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Philippoussis Hails Stockholm Setting

Mark Philippoussis is a regular fixture on the ATP Champions Tour. © Getty ImagesMark Philippoussis is a regular fixture on the ATP Champions Tour.

Speaking during Kings of Tennis by Index Residence in Stockholm, Australian Mark Philippoussis talks about his Champions Tour training, the potential of Nick Kyrgios, along with the resurgence of Roger Federer and Rafael Nadal.

How have you found your first experience in Stockholm?

It’s a beautiful city. When I came off the plane, it was already snowing. For me that is a beautiful thing because I live in San Diego, so I haven’t seen snow for a while. I’m drawn to the water, drawn to the ocean, so to be in a city surrounded by water is a beautiful thing.

Robin Soderling returned to the court for doubles in Stockholm. What was your take on that?

I played doubles against him. It was a lot of fun. It was awesome to see him back on court again. It was such a shame what happened to him. He was playing some of this best tennis amongst the top in the world when he got sick. It wasn’t easy for him. But having a family and starting his business I’m sure made things slightly easier.

How often do you pick up a racquet and train?

I don’t play as much as I should do, but I do something physical every day, whether it's in the gym or surfing. I watch what I eat and I like to stay in good shape, so if I get the call to play, then I’m good to go.

If I wasn’t playing in these events, I wouldn’t be picking up a racquet. I’ll get on court two or three times a week for 45 minutes tops if I'm training for an event, but I really enjoy competing again. I just can’t get excited about practising.

Nick Kyrgios has had some big results, what do you expect in 2017?

We know the talent he possesses. With the weapons he has, it doesn’t really matter who steps on court against him. I feel he’s in a position where the ball is always on his racquet and it’s always his to lose. For him to be serving huge takes a lot of pressure off, he can feel more free and go for a lot more of his shots. Being able to serve out of tight situations is a massive advantage to have.

Which young Australians stand out for you as potential top players?

“Thanasi Kokkinakis is the one in my mind. He has the full package with a big game, a strong work ethic and he’s mentally strong. His weapons aren’t as powerful as Kyrgios, but he’s got amazing groundstrokes, a huge forehand, and he moves very well.

He’s very strong considering his age, but unfortunately he’s been plagued by injuries and has been out for a good part of a year-and-a-half. I wish him a speedy recovery as I felt last year was going to be his major breakout year. It’s a shame, but if he can stay healthy, I think he can be the one pushing Kyrgios.

What impact can Davis Cup captain Lleyton Hewitt have on the Australian players?

I imagine the guys have a lot of respect for Lleyton for what he brings to the table and what he has done in the game. They need to respect him as a player and a person. I think it’s very important to have both as a mentor. These days, the young guys need support off the court. Tennis is fully international now and players get put into the spotlight very early, especially with all the technology and social media. The world has become a very small place, so they need help with approaching these different situations.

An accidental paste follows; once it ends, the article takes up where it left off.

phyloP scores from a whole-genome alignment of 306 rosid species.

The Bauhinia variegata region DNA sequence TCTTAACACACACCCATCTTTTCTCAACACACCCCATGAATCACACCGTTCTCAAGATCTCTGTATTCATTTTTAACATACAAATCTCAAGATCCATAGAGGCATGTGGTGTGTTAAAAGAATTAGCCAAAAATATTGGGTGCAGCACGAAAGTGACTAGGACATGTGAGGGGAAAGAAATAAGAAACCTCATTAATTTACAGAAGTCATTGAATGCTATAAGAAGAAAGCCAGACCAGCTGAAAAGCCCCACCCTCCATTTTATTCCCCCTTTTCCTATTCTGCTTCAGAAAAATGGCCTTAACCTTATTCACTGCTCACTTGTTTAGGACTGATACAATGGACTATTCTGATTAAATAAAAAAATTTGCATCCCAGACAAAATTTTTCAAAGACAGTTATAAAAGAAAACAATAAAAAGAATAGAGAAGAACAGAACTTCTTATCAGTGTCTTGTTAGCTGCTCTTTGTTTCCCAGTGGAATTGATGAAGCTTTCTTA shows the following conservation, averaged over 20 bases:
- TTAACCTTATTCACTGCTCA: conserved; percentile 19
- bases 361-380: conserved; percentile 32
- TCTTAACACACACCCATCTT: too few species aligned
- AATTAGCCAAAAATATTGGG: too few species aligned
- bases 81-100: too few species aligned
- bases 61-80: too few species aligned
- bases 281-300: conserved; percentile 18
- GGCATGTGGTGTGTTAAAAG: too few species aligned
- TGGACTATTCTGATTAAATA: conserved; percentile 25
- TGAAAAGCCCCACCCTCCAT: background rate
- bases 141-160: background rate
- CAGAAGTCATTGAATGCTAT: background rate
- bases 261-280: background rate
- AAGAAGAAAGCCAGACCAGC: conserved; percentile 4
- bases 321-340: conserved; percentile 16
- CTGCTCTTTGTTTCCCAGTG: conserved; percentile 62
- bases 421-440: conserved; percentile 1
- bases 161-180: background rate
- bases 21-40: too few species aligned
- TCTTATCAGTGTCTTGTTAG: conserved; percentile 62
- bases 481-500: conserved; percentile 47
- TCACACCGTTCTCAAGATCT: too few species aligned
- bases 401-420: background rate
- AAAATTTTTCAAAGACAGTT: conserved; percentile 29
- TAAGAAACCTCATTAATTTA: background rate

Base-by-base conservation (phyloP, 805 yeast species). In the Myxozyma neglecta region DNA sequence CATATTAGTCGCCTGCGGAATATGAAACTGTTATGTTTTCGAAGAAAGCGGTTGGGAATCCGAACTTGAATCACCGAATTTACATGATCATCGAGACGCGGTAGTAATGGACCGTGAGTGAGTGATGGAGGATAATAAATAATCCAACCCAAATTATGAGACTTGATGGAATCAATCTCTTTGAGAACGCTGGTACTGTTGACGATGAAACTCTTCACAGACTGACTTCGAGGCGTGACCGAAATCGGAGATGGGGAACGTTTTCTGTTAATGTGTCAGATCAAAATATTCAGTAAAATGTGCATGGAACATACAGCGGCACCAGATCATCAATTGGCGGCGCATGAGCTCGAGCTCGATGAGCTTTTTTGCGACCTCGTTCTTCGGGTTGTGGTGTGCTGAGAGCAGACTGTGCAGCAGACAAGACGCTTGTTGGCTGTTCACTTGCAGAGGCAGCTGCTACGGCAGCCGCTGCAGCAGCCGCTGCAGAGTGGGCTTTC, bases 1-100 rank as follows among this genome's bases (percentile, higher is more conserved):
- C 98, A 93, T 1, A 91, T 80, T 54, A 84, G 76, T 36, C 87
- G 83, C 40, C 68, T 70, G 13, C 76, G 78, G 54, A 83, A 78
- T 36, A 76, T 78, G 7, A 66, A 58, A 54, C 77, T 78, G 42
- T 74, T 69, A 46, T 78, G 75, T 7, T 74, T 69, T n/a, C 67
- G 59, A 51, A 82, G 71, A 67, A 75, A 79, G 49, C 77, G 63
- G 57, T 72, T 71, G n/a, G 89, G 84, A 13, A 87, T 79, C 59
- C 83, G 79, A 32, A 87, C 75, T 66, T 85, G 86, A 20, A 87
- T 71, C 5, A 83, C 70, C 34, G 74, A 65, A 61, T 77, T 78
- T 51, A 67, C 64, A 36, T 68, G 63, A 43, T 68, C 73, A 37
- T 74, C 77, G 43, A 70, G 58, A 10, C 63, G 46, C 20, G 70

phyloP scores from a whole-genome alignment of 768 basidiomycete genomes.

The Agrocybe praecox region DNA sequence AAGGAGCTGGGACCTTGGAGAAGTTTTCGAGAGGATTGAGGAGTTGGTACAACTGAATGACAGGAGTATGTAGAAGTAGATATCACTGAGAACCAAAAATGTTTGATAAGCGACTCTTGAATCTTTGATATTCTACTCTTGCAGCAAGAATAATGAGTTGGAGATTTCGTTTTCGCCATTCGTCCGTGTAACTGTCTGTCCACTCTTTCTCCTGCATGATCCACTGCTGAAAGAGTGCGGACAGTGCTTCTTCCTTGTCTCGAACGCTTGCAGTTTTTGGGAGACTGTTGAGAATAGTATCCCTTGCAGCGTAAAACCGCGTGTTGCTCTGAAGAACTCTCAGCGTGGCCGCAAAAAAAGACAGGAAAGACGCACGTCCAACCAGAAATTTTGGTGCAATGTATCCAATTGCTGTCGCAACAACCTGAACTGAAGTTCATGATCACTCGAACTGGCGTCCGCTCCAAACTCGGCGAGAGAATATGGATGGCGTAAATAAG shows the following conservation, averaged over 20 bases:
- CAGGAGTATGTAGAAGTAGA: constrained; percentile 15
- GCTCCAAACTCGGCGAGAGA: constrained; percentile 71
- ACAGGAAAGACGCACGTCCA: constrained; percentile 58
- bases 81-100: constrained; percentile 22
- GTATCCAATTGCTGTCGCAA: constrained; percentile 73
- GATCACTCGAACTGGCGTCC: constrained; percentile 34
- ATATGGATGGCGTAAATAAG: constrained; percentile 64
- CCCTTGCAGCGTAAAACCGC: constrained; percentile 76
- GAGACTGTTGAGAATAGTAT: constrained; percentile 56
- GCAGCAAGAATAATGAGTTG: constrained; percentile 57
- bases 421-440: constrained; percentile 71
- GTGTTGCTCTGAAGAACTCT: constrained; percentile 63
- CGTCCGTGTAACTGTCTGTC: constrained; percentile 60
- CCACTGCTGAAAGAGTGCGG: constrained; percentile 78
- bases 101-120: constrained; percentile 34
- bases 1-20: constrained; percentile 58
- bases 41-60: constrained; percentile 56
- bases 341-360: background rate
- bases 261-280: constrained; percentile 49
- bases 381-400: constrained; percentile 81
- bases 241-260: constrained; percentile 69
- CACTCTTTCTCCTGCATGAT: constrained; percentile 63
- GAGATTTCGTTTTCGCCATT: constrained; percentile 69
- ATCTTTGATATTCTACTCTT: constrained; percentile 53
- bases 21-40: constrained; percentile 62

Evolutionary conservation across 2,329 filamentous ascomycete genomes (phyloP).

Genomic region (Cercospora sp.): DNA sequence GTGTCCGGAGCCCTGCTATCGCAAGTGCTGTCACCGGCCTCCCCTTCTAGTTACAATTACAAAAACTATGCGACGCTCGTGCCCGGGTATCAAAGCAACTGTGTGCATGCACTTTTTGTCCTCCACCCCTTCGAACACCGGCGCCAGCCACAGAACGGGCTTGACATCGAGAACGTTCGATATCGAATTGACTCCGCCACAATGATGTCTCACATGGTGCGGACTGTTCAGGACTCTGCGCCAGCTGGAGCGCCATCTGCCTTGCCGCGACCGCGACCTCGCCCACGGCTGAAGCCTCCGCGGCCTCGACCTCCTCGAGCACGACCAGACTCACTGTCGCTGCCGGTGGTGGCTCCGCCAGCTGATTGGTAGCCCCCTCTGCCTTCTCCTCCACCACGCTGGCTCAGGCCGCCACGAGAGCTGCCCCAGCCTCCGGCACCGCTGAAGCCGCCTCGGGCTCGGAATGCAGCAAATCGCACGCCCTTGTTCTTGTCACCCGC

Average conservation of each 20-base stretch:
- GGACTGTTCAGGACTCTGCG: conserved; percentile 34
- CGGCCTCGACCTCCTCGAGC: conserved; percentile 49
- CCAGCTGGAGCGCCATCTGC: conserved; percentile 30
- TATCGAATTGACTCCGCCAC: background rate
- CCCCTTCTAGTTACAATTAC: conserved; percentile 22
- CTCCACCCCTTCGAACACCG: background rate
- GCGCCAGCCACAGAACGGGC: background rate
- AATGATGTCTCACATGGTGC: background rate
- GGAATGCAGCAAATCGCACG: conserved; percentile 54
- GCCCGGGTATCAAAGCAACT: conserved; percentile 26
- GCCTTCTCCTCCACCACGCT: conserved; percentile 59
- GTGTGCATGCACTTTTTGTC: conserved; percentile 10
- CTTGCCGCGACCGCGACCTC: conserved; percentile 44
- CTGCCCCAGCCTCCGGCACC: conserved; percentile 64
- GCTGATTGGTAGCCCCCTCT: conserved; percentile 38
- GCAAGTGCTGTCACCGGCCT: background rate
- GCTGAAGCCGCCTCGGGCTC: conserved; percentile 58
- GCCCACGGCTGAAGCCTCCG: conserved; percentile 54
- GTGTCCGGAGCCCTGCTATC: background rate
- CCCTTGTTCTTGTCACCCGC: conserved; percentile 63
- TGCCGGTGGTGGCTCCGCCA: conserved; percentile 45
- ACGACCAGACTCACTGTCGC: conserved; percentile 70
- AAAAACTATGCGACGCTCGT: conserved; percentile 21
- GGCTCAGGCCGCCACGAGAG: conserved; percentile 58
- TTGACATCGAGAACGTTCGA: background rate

Which of the #NextGenATP players have caught your attention?

(Alexander) Zverev. I’ve been incredibly impressed by his work ethic and his mental side of his game. That match against Rafael Nadal at the Australian Open (Nadal won in five sets in the third round). He was cramping, but he was fighting and giving everything. It was great to see. He earned a lot of respect from the players and the public for that performance, they really appreciated what they saw.

He’s got a great head on his shoulders, huge game and works very hard. He seems to want it and looks very focused. He leads the way for the next generation at the moment.

Have you been surprised by Roger Federer and Rafael Nadal’s resurgence in 2017?

No, you can’t be surprised with those guys, with what they’ve done in the game and who they are. Firstly, it was awesome having them back on the court in a final because they’re such bastions of the sport. They’re so well supported on and off the court. The way they carry themselves off the court, giving so much time in press conferences, to the fans and in interviews, they’re very professional and very polite.

Secondly, these guys have worked incredibly hard. They never stop wanting to improve, which is incredibly impressive considering what they have already accomplished in their careers.

Nadal is just an animal, so you can’t be surprised. Federer being away for six months could have been the best thing for him. It was a rare time for him to be able to recharge the batteries. Having two sets of twins can’t help! To be able to turn off and get away from tennis for a bit must have helped. He came back at the Hopman Cup and I was so impressed. He was so relaxed on court, enjoying his time, hitting and moving so well.

None of it was a surprise for me. In Australia, we got the perfect ending to a Grand Slam. The match went way beyond the hype. It was incredible. It was very inspiring for many reasons.

What was your secret weapon on and off the court?

I would have to say my serve. I was sometimes a slow starter. I’d still be in the locker room with everything else, but my serve kept me in a match a lot of the time if I wasn’t there mentally or physically.

Off the court, I wish I had picked up surfing a lot earlier because it’s my meditation. Once I started, I knew I’d be doing it as long as I possibly could.

Related Topics:

Stockholm, Off Court

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